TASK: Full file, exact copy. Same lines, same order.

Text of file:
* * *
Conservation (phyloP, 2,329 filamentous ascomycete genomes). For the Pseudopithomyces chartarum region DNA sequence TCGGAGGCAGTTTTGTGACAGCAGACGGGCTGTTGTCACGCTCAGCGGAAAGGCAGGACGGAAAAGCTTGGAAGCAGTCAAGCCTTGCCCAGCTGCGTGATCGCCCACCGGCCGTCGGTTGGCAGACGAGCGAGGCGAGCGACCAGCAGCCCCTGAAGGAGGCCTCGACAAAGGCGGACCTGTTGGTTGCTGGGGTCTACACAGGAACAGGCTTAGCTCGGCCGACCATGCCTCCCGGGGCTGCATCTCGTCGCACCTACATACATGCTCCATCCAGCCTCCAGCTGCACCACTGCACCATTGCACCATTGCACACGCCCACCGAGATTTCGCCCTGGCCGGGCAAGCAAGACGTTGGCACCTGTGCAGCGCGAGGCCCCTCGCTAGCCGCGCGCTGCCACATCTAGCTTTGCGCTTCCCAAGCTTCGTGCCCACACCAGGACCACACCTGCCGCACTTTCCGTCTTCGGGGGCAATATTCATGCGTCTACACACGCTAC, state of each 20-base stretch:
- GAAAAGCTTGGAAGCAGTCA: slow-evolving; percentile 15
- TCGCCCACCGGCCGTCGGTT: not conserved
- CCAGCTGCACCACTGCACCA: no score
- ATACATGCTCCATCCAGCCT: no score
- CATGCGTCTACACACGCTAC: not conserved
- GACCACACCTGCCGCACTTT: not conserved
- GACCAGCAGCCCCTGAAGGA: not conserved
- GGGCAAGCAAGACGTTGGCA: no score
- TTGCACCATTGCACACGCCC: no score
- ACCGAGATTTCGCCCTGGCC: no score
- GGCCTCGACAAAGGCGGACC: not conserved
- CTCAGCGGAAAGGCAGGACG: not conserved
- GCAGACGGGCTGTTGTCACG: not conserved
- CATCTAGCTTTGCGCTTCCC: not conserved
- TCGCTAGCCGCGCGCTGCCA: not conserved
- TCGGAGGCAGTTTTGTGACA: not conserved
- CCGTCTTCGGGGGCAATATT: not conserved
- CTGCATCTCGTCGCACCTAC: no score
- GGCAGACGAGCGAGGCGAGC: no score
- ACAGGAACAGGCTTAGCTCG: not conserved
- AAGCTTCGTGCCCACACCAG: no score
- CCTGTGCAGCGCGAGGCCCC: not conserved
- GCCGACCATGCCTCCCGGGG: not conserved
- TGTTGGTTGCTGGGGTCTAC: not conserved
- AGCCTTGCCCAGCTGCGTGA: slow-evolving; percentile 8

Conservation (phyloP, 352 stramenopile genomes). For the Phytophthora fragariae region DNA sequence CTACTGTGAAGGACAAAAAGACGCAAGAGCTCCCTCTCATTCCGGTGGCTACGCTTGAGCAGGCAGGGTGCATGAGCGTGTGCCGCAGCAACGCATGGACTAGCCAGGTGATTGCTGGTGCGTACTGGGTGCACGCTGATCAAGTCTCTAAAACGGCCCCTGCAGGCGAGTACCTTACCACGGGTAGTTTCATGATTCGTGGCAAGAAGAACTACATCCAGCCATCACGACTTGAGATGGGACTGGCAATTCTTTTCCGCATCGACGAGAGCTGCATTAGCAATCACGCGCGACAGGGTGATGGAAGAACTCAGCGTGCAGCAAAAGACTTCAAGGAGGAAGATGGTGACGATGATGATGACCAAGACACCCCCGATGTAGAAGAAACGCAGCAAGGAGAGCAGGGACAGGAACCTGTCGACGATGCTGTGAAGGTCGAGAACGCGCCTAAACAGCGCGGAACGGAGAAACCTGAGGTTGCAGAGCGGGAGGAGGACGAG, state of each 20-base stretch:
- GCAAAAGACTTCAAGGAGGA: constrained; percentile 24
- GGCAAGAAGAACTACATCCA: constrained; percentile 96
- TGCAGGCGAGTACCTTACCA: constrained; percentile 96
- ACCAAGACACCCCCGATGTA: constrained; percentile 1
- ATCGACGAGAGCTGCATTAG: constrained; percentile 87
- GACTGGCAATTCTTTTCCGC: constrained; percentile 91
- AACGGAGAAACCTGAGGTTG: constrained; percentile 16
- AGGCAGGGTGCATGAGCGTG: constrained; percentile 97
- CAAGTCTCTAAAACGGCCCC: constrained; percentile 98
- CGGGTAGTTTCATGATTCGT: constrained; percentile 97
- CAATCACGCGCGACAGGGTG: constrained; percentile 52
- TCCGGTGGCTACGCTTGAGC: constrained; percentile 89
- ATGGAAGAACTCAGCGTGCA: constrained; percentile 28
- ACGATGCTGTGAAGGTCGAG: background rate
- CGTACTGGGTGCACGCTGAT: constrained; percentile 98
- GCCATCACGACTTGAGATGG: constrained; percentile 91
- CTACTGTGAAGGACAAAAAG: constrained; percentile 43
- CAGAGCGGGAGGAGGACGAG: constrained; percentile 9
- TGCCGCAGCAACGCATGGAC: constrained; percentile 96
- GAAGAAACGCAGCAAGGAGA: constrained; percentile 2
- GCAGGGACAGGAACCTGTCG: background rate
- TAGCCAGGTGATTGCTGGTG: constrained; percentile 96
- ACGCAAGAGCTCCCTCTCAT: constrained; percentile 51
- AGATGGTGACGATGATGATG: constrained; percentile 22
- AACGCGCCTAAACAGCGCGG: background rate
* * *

Conservation (phyloP, 2,329 filamentous ascomycete genomes). For the Pseudopithomyces chartarum region DNA sequence TCGGAGGCAGTTTTGTGACAGCAGACGGGCTGTTGTCACGCTCAGCGGAAAGGCAGGACGGAAAAGCTTGGAAGCAGTCAAGCCTTGCCCAGCTGCGTGATCGCCCACCGGCCGTCGGTTGGCAGACGAGCGAGGCGAGCGACCAGCAGCCCCTGAAGGAGGCCTCGACAAAGGCGGACCTGTTGGTTGCTGGGGTCTACACAGGAACAGGCTTAGCTCGGCCGACCATGCCTCCCGGGGCTGCATCTCGTCGCACCTACATACATGCTCCATCCAGCCTCCAGCTGCACCACTGCACCATTGCACCATTGCACACGCCCACCGAGATTTCGCCCTGGCCGGGCAAGCAAGACGTTGGCACCTGTGCAGCGCGAGGCCCCTCGCTAGCCGCGCGCTGCCACATCTAGCTTTGCGCTTCCCAAGCTTCGTGCCCACACCAGGACCACACCTGCCGCACTTTCCGTCTTCGGGGGCAATATTCATGCGTCTACACACGCTAC, state of each 20-base stretch:
- GAAAAGCTTGGAAGCAGTCA: slow-evolving; percentile 15
- TCGCCCACCGGCCGTCGGTT: not conserved
- CCAGCTGCACCACTGCACCA: no score
- ATACATGCTCCATCCAGCCT: no score
- CATGCGTCTACACACGCTAC: not conserved
- GACCACACCTGCCGCACTTT: not conserved
- GACCAGCAGCCCCTGAAGGA: not conserved
- GGGCAAGCAAGACGTTGGCA: no score
- TTGCACCATTGCACACGCCC: no score
- ACCGAGATTTCGCCCTGGCC: no score
- GGCCTCGACAAAGGCGGACC: not conserved
- CTCAGCGGAAAGGCAGGACG: not conserved
- GCAGACGGGCTGTTGTCACG: not conserved
- CATCTAGCTTTGCGCTTCCC: not conserved
- TCGCTAGCCGCGCGCTGCCA: not conserved
- TCGGAGGCAGTTTTGTGACA: not conserved
- CCGTCTTCGGGGGCAATATT: not conserved
- CTGCATCTCGTCGCACCTAC: no score
- GGCAGACGAGCGAGGCGAGC: no score
- ACAGGAACAGGCTTAGCTCG: not conserved
- AAGCTTCGTGCCCACACCAG: no score
- CCTGTGCAGCGCGAGGCCCC: not conserved
- GCCGACCATGCCTCCCGGGG: not conserved
- TGTTGGTTGCTGGGGTCTAC: not conserved
- AGCCTTGCCCAGCTGCGTGA: slow-evolving; percentile 8

Conservation (phyloP, 352 stramenopile genomes). For the Phytophthora fragariae region DNA sequence CTACTGTGAAGGACAAAAAGACGCAAGAGCTCCCTCTCATTCCGGTGGCTACGCTTGAGCAGGCAGGGTGCATGAGCGTGTGCCGCAGCAACGCATGGACTAGCCAGGTGATTGCTGGTGCGTACTGGGTGCACGCTGATCAAGTCTCTAAAACGGCCCCTGCAGGCGAGTACCTTACCACGGGTAGTTTCATGATTCGTGGCAAGAAGAACTACATCCAGCCATCACGACTTGAGATGGGACTGGCAATTCTTTTCCGCATCGACGAGAGCTGCATTAGCAATCACGCGCGACAGGGTGATGGAAGAACTCAGCGTGCAGCAAAAGACTTCAAGGAGGAAGATGGTGACGATGATGATGACCAAGACACCCCCGATGTAGAAGAAACGCAGCAAGGAGAGCAGGGACAGGAACCTGTCGACGATGCTGTGAAGGTCGAGAACGCGCCTAAACAGCGCGGAACGGAGAAACCTGAGGTTGCAGAGCGGGAGGAGGACGAG, state of each 20-base stretch:
- GCAAAAGACTTCAAGGAGGA: constrained; percentile 24
- GGCAAGAAGAACTACATCCA: constrained; percentile 96
- TGCAGGCGAGTACCTTACCA: constrained; percentile 96
- ACCAAGACACCCCCGATGTA: constrained; percentile 1
- ATCGACGAGAGCTGCATTAG: constrained; percentile 87
- GACTGGCAATTCTTTTCCGC: constrained; percentile 91
- AACGGAGAAACCTGAGGTTG: constrained; percentile 16
- AGGCAGGGTGCATGAGCGTG: constrained; percentile 97
- CAAGTCTCTAAAACGGCCCC: constrained; percentile 98
- CGGGTAGTTTCATGATTCGT: constrained; percentile 97
- CAATCACGCGCGACAGGGTG: constrained; percentile 52
- TCCGGTGGCTACGCTTGAGC: constrained; percentile 89
- ATGGAAGAACTCAGCGTGCA: constrained; percentile 28
- ACGATGCTGTGAAGGTCGAG: background rate
- CGTACTGGGTGCACGCTGAT: constrained; percentile 98
- GCCATCACGACTTGAGATGG: constrained; percentile 91
- CTACTGTGAAGGACAAAAAG: constrained; percentile 43
- CAGAGCGGGAGGAGGACGAG: constrained; percentile 9
- TGCCGCAGCAACGCATGGAC: constrained; percentile 96
- GAAGAAACGCAGCAAGGAGA: constrained; percentile 2
- GCAGGGACAGGAACCTGTCG: background rate
- TAGCCAGGTGATTGCTGGTG: constrained; percentile 96
- ACGCAAGAGCTCCCTCTCAT: constrained; percentile 51
- AGATGGTGACGATGATGATG: constrained; percentile 22
- AACGCGCCTAAACAGCGCGG: background rate